Partner Andy Warhol, Richard Bostard

Queer Places:
Friars Club, 57 E 55th St, New York, NY 10022
Cedar Hill Cemetery Princeton, Caldwell County, Kentucky, USA

Charles Lisanby, Famed TV Art Director, Dies at 89 – The Hollywood ReporterCharles Alvin Lisanby, Jr (January 22, 1924 – August 23, 2013) was an American Production Designer who helped define scenic design in early color television.[1] During his career, he was nominated for sixteen Emmys and won three. In January 2010, Charles was inducted into the Academy of Television Arts and Sciences Hall of Fame at the nineteenth annual ceremony alongside Don Pardo, the Smothers Brothers, Bob Stewart, and Gene Roddenberry. Aside from his success in the entertainment industry, Charles is known for his close friendship with the artist Andy Warhol, which lasted for about ten years beginning in 1955.

Charles was born to Rebecca Hollingsworth and Charles Alvin Lisanby, Sr. in Princeton, Kentucky.[2] He graduated high school in 1940, at age 16, and was drafted into the United States Army the following year after the entry of the United States into World War II. Receiving an early discharge due to meningitis, Charles ignored his father's wishes for him to become a doctor and instead went to New York to attend art school. His brother was retired United States Navy Rear Admiral James Lisanby ( 1928-2012), a former Chief of Engineers.[2]

Charles Lisanby was the first and only Production Designer ever inducted into the Academy of Television Arts and Sciences Hall of Fame. As well as contributing spectacular scenes and set piece design for countless television shows and movies, Charles helped pioneer several key recognizable features of television. As color television developed, experimentation with colorful scenes and costumes was needed and developed. One key feature Charles directly mastered was the use of neon lighting for shows. Early experiments with neon lights created a buzzing sound through the microphone system which was severe enough it could not be used. After working with engineers, lighting, and sound experts Charles was able to incorporate neon lights for the first time in television history. Charles also invented lighted steps as a feature of shows, and was the first to implement large block letters which actors could sit on as a part of the set. As well as influencing scenic design as it is known today, Charles designed the first ever mini-series on television in 1973–1974 with his Emmy-winning Ben Franklin mini-series. He took scenic design to new heights with monumental set pieces such as his Parisian street set which created buzz across Hollywood and within the profession. Throughout his nearly 50-year career, Lisanby became arguably the most influential scenic designer.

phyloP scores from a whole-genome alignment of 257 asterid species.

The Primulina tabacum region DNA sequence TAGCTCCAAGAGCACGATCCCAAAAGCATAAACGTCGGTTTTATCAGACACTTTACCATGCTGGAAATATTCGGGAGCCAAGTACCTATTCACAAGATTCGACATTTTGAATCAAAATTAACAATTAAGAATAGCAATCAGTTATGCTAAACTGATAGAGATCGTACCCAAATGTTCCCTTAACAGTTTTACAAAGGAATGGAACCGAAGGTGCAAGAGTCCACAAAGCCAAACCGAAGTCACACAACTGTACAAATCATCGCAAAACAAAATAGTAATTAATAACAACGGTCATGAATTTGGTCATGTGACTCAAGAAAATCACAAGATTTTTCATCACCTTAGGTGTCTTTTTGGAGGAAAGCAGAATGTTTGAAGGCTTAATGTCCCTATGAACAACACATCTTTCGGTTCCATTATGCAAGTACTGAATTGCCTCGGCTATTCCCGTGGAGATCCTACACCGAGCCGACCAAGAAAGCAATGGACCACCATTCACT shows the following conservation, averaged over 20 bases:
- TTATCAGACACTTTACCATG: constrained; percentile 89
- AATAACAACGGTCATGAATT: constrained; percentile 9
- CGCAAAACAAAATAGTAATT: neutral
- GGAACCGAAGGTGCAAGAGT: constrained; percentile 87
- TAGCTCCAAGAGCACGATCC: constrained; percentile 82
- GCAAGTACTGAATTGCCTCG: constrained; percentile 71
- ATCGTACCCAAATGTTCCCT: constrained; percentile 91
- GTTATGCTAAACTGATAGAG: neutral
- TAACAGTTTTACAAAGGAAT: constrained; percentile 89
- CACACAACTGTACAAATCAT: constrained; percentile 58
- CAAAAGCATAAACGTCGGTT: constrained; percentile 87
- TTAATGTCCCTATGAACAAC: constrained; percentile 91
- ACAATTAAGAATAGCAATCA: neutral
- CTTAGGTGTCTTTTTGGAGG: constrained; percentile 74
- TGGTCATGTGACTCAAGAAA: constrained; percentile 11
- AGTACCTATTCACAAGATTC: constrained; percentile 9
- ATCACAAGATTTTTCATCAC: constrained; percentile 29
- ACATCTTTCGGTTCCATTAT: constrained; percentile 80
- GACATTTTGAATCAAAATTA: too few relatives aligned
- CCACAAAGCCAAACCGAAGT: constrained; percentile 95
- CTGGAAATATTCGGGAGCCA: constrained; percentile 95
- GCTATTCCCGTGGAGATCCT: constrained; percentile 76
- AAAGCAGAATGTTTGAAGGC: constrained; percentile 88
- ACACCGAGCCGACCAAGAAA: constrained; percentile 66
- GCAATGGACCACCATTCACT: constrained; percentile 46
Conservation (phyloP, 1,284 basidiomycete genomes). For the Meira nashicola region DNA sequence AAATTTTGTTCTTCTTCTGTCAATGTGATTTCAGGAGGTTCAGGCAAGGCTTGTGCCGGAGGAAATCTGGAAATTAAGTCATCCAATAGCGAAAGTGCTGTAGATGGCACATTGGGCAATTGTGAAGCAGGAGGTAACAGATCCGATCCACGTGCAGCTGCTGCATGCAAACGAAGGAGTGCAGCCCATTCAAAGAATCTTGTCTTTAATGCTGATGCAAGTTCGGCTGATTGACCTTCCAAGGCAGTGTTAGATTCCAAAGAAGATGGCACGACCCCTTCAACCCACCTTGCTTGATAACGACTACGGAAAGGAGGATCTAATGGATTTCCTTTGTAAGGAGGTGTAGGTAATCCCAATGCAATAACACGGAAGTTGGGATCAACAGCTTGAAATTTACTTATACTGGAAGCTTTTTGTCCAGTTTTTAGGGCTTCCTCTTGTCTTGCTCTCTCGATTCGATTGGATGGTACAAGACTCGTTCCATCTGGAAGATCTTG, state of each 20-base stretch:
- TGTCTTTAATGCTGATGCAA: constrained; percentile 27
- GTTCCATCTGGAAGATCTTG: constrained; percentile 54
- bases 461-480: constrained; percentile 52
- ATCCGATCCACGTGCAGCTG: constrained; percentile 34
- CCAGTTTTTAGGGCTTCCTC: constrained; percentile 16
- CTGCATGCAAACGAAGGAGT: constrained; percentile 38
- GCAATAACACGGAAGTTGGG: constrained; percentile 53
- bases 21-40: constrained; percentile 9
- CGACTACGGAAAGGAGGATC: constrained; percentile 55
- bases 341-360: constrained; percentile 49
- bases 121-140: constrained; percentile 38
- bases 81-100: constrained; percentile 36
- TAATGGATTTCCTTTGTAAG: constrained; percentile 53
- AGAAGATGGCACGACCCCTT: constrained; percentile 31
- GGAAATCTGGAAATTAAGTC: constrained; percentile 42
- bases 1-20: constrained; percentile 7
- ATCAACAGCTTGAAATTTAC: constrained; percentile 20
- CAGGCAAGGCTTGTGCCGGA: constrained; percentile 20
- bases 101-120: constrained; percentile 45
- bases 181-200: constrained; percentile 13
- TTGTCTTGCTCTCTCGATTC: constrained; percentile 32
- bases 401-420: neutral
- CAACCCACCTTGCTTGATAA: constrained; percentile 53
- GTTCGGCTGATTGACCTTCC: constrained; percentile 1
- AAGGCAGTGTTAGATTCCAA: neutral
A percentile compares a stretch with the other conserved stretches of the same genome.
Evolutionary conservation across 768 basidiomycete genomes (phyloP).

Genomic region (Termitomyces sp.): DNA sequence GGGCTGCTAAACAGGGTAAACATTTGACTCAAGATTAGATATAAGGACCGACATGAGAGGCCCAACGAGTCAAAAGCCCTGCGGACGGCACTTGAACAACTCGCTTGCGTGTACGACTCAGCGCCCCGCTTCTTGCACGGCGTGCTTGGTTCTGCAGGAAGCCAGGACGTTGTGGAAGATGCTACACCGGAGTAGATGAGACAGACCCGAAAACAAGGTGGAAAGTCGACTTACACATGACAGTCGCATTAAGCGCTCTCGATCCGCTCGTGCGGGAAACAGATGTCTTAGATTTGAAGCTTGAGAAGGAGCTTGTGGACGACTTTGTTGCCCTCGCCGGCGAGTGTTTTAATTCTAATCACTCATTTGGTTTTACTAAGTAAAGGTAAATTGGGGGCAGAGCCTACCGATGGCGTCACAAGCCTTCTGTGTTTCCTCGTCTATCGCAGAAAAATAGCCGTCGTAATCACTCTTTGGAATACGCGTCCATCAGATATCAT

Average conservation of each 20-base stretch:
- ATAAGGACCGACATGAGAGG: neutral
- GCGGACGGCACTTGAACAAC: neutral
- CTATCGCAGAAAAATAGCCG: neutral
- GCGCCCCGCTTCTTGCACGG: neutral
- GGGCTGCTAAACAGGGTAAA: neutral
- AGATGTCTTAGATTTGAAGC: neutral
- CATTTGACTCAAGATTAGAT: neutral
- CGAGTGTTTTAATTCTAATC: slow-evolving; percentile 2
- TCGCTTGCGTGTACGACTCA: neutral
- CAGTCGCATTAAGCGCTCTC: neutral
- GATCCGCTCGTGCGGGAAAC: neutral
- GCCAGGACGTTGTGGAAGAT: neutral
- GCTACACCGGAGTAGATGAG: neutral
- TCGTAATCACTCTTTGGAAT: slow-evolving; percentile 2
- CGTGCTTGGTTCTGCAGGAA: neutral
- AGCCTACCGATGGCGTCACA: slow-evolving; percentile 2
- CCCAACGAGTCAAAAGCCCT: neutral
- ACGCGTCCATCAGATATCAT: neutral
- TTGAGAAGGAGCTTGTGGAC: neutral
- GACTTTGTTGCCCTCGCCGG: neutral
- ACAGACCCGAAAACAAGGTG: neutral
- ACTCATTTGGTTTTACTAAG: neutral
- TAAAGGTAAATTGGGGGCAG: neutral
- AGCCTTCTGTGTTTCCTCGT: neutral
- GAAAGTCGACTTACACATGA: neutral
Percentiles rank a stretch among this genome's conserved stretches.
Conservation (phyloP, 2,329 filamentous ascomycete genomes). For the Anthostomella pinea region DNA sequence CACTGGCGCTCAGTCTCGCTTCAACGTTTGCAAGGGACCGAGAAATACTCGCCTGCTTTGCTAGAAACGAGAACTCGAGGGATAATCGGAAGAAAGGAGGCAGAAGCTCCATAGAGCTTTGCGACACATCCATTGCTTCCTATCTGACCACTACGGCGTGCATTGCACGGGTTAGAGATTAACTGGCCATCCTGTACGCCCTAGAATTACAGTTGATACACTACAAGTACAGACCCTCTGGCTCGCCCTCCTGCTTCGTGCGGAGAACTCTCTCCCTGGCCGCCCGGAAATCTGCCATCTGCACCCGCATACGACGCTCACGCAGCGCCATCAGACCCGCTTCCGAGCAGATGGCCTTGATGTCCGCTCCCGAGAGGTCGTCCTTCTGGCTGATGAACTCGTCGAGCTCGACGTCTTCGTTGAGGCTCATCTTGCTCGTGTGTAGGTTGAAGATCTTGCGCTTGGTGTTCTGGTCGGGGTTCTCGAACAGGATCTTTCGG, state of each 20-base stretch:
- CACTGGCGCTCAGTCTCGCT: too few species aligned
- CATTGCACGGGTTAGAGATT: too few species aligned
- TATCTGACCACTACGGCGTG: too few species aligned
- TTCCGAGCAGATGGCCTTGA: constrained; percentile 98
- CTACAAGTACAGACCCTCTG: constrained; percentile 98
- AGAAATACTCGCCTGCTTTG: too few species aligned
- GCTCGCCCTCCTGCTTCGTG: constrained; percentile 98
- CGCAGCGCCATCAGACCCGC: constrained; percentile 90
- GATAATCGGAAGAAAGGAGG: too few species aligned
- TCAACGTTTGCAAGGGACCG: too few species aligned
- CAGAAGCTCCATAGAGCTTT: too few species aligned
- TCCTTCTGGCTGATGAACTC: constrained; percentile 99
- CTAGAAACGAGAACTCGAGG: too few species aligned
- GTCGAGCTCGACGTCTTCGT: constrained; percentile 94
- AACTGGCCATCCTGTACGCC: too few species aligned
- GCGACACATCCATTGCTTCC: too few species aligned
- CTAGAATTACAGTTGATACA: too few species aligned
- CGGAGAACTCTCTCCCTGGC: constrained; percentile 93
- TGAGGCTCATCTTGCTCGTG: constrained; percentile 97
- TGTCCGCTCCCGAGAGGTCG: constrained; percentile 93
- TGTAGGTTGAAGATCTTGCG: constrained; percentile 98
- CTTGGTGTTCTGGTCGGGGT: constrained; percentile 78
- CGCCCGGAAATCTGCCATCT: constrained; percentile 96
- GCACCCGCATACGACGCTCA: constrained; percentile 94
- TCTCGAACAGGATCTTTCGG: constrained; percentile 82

File:Photo of young Charles Lisanby in garden.JPG - Wikipedia

Charles' first professional commission was given to him in 1947 when the Friars Club in New York City commissioned him to paint a mural in the dining room of their headquarters. Coincidentally Ralph Levy, who at the time worked for CBS, saw Charles' work and asked him to design the experimental made-for-television ballet "Billy the Kid". His work gained the attention of the Theatrical Stage Designers Union who demanded he cease working for CBS until he took a test to gain entrance into the Union. Charles passed the test with the highest marks and met the influential stage designer Oliver Messel who offered him a job as his assistant working on the Broadway show Romeo and Juliet starring Olivia de Havilland in 1951. After Romeo and Juliet, Charles continued to work in the same scene shop for a year until he was offered a job by Jim McNaughton at ABC. In 1954 CBS offered him a job for twice the salary which he immediately took and worked on The Jane Froman Show. Charles' then worked for CBS for a number of years on such shows as the infamous $64,000 Question and Camera Three where he met Lewis Freedman, the future head of PBS and director of the National Endowment for the Arts. In 1958 Charles was asked to work with Ralph Levy and Bob Banner on the Gary Moore Show where he worked for six years on 234 shows and helped give Carol Burnett her television debut. After the series ended Charles went on to work on the Kraft Music Hall for Smith/Hemion; and in 1973 and 1974 he designed the Ben Franklin miniseries and received his first Emmy. Starting in 1979 he began annually working on Radio City Music Hall's Christmas Spectacular which he continued designing until 1996. Working on everything from made-for-television movies, musicals, ballets and Broadway shows, Lisanby influenced nearly every aspect of scenic design in all mediums which he worked.